“Apart from just seeing the paralysis in the muscles that are treated, we are also seeing changes in the skin that are indicative of possible changes in fibroblasts,” Dr. James Bonaparte of the University of Ottawa in Ontario, Canada, one of the new study’s authors, told Reuters Health.
The findings raise the possibility that botulinum toxin A has direct anti-aging effects on the skin, and also suggest that it may be useful for scar treatment, Dr. Bonaparte added in a telephone interview.
Previous investigations have shown that wrinkles fade after repeated botox injections, but the reason why is not clear, Dr. Bonaparte and Dr. David Ellis of the University of Toronto noted in their report, published online May 21 in JAMA Facial and Plastic Surgery.
In a 2014 study, Dr. Bonaparte and Dr. Ellis reported biomechanical changes in the skin after botox injections, but their study only followed patients for up to two months (http://bit.ly/1J1Om02). Critics had questioned whether these changes were due to inflammation from the injections.
In the current study, to address this issue, the researchers followed patients for four months. They enrolled 48 women with no previous botox injections and with mild wrinkles at the glabella and lateral orbit. Forty-three women completed the study. The researchers used a Cutometer MPA 580 skin elasticity meter (Courage & Khazaka Electronic, Cologne, German), which measures deformation and relaxation of the skin when suction is applied and removed.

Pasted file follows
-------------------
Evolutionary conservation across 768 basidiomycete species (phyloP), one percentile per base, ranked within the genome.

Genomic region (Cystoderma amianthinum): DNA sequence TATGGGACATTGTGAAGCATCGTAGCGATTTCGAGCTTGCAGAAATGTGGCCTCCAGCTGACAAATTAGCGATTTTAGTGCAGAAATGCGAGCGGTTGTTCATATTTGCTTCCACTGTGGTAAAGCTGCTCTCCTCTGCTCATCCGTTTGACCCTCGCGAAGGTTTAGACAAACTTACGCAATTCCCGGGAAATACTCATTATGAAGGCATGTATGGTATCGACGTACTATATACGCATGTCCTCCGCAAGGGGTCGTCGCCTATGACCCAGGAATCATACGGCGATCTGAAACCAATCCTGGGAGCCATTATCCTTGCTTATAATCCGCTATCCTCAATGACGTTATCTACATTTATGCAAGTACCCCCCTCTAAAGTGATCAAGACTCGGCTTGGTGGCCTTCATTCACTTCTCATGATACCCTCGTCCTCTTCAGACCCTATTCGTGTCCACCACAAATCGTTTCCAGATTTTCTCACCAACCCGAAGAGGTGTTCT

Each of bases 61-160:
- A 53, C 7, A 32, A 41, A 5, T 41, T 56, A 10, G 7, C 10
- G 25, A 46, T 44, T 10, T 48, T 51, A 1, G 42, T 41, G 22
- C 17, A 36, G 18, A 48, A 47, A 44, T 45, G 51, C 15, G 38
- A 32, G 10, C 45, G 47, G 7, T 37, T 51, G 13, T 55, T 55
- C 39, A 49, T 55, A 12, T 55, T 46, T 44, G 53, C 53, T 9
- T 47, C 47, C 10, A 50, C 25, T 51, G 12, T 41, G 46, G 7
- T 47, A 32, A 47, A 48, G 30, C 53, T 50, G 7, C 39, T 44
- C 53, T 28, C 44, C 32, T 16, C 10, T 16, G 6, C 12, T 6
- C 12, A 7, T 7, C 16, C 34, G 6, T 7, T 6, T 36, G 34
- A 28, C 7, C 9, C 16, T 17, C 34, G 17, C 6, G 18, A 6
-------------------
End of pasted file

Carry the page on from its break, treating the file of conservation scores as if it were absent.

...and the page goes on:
All patients received injections to the glabella, supraorbit, and lateral orbit, and all showed increases in skin pliability and elastic recoil at all sites.
Study participants also had reductions in the ratio of the viscoelastic component of resistance to elastic resistance, indicating that the changes were not related to swelling and inflammation. All measurements had returned to baseline levels by four months.
It’s possible, Dr. Bonaparte said, that fibroblasts may have receptors that interact with botox, causing the cells to produce more collagen, elastin and other substances that tighten the skin. He pointed to a 2014 laboratory study that found onabotulinum toxin A blocked the expression of aging-related proteins in fibroblasts exposed to UV B radiation, while increasing collagen production (http://bit.ly/1FDrNuA).
If this hypothesis is true, he added, it may be possible to reduce wrinkles by injecting onabotulinum toxin A directly into the skin, rather than using it to paralyze facial muscles. And if the injections do produce these changes in fibroblasts, he added, they could prove useful for scar treatment.
In an editorial, Dr. Catherine Winslow of Indiana University School of Medicine in Bloomington notes that onabotulinum toxin A could also directly affect skin by preventing the release of free radicals that occurs with muscular contraction.
“Piecing together this research with continued studies on elasticity and collagen content of injected skin will further the ability of facial plastic surgeons to refine their strategy for long-term planning of antiaging strategies with patients and educate them as to the importance of nonsurgical therapies for maintenance, in addition to opening new fields of potential treatment options for difficult scars and skin conditions,” she concludes.
Dr. Ellis and Dr. Bonaparte have received funding from Allergan, which markets onabotulinum toxin A as Botox.
SOURCE: http://bit.ly/1FDupZw
JAMA Facial Plastic Surg 2015.